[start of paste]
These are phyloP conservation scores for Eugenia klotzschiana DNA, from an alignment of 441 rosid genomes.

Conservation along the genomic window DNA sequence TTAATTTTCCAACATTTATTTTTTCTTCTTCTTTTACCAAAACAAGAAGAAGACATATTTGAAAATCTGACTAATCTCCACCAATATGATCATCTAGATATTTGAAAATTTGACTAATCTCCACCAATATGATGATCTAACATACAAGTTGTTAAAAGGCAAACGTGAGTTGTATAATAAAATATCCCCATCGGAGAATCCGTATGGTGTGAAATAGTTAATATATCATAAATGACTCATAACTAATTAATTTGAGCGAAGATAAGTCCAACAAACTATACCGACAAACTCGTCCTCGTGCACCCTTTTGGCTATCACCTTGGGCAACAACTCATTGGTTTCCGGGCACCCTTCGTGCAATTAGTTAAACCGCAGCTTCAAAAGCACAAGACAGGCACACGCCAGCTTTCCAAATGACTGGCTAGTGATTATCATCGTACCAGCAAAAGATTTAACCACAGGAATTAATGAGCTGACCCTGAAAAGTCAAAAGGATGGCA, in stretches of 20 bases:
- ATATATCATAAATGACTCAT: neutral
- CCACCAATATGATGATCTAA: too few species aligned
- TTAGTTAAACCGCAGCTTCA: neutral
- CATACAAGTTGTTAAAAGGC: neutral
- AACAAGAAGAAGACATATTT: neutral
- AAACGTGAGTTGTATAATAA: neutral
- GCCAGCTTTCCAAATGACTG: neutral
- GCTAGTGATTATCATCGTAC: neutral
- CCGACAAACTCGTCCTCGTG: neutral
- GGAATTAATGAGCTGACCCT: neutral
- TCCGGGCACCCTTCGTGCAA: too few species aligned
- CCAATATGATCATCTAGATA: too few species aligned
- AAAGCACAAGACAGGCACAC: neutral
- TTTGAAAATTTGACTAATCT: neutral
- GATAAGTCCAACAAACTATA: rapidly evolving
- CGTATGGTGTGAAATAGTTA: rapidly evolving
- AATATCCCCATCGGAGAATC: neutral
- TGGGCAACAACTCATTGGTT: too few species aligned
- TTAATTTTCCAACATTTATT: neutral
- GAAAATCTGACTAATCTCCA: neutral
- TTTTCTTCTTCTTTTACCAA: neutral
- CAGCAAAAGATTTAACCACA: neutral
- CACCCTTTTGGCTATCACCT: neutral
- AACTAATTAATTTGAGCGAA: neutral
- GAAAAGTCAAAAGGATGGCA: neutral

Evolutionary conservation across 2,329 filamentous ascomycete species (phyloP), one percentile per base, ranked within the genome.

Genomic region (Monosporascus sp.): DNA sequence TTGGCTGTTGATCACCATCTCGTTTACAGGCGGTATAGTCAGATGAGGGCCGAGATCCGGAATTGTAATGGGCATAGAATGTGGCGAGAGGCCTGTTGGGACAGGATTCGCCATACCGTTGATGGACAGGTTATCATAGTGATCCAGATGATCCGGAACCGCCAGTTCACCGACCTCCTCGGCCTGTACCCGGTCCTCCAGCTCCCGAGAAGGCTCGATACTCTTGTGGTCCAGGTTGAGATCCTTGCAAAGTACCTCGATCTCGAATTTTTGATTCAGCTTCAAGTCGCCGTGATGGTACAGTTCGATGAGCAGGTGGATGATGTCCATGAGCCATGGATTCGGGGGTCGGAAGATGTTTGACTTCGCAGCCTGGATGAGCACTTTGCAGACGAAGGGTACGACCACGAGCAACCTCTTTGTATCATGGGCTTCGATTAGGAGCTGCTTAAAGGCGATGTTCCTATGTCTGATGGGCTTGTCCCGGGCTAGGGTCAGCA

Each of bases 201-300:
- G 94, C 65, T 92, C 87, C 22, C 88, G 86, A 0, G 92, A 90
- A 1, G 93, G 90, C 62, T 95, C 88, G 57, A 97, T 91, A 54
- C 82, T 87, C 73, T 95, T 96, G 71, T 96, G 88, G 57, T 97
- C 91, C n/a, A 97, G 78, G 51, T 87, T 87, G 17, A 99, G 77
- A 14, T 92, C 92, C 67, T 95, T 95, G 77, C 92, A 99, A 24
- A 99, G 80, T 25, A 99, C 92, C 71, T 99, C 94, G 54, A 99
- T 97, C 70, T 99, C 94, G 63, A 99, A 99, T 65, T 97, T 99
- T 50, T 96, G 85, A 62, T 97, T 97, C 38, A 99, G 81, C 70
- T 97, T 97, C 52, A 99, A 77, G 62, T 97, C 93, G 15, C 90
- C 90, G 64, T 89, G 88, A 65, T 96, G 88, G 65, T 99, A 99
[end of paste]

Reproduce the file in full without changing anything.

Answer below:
These are phyloP conservation scores for Eugenia klotzschiana DNA, from an alignment of 441 rosid genomes.

Conservation along the genomic window DNA sequence TTAATTTTCCAACATTTATTTTTTCTTCTTCTTTTACCAAAACAAGAAGAAGACATATTTGAAAATCTGACTAATCTCCACCAATATGATCATCTAGATATTTGAAAATTTGACTAATCTCCACCAATATGATGATCTAACATACAAGTTGTTAAAAGGCAAACGTGAGTTGTATAATAAAATATCCCCATCGGAGAATCCGTATGGTGTGAAATAGTTAATATATCATAAATGACTCATAACTAATTAATTTGAGCGAAGATAAGTCCAACAAACTATACCGACAAACTCGTCCTCGTGCACCCTTTTGGCTATCACCTTGGGCAACAACTCATTGGTTTCCGGGCACCCTTCGTGCAATTAGTTAAACCGCAGCTTCAAAAGCACAAGACAGGCACACGCCAGCTTTCCAAATGACTGGCTAGTGATTATCATCGTACCAGCAAAAGATTTAACCACAGGAATTAATGAGCTGACCCTGAAAAGTCAAAAGGATGGCA, in stretches of 20 bases:
- ATATATCATAAATGACTCAT: neutral
- CCACCAATATGATGATCTAA: too few species aligned
- TTAGTTAAACCGCAGCTTCA: neutral
- CATACAAGTTGTTAAAAGGC: neutral
- AACAAGAAGAAGACATATTT: neutral
- AAACGTGAGTTGTATAATAA: neutral
- GCCAGCTTTCCAAATGACTG: neutral
- GCTAGTGATTATCATCGTAC: neutral
- CCGACAAACTCGTCCTCGTG: neutral
- GGAATTAATGAGCTGACCCT: neutral
- TCCGGGCACCCTTCGTGCAA: too few species aligned
- CCAATATGATCATCTAGATA: too few species aligned
- AAAGCACAAGACAGGCACAC: neutral
- TTTGAAAATTTGACTAATCT: neutral
- GATAAGTCCAACAAACTATA: rapidly evolving
- CGTATGGTGTGAAATAGTTA: rapidly evolving
- AATATCCCCATCGGAGAATC: neutral
- TGGGCAACAACTCATTGGTT: too few species aligned
- TTAATTTTCCAACATTTATT: neutral
- GAAAATCTGACTAATCTCCA: neutral
- TTTTCTTCTTCTTTTACCAA: neutral
- CAGCAAAAGATTTAACCACA: neutral
- CACCCTTTTGGCTATCACCT: neutral
- AACTAATTAATTTGAGCGAA: neutral
- GAAAAGTCAAAAGGATGGCA: neutral

Evolutionary conservation across 2,329 filamentous ascomycete species (phyloP), one percentile per base, ranked within the genome.

Genomic region (Monosporascus sp.): DNA sequence TTGGCTGTTGATCACCATCTCGTTTACAGGCGGTATAGTCAGATGAGGGCCGAGATCCGGAATTGTAATGGGCATAGAATGTGGCGAGAGGCCTGTTGGGACAGGATTCGCCATACCGTTGATGGACAGGTTATCATAGTGATCCAGATGATCCGGAACCGCCAGTTCACCGACCTCCTCGGCCTGTACCCGGTCCTCCAGCTCCCGAGAAGGCTCGATACTCTTGTGGTCCAGGTTGAGATCCTTGCAAAGTACCTCGATCTCGAATTTTTGATTCAGCTTCAAGTCGCCGTGATGGTACAGTTCGATGAGCAGGTGGATGATGTCCATGAGCCATGGATTCGGGGGTCGGAAGATGTTTGACTTCGCAGCCTGGATGAGCACTTTGCAGACGAAGGGTACGACCACGAGCAACCTCTTTGTATCATGGGCTTCGATTAGGAGCTGCTTAAAGGCGATGTTCCTATGTCTGATGGGCTTGTCCCGGGCTAGGGTCAGCA

Each of bases 201-300:
- G 94, C 65, T 92, C 87, C 22, C 88, G 86, A 0, G 92, A 90
- A 1, G 93, G 90, C 62, T 95, C 88, G 57, A 97, T 91, A 54
- C 82, T 87, C 73, T 95, T 96, G 71, T 96, G 88, G 57, T 97
- C 91, C n/a, A 97, G 78, G 51, T 87, T 87, G 17, A 99, G 77
- A 14, T 92, C 92, C 67, T 95, T 95, G 77, C 92, A 99, A 24
- A 99, G 80, T 25, A 99, C 92, C 71, T 99, C 94, G 54, A 99
- T 97, C 70, T 99, C 94, G 63, A 99, A 99, T 65, T 97, T 99
- T 50, T 96, G 85, A 62, T 97, T 97, C 38, A 99, G 81, C 70
- T 97, T 97, C 52, A 99, A 77, G 62, T 97, C 93, G 15, C 90
- C 90, G 64, T 89, G 88, A 65, T 96, G 88, G 65, T 99, A 99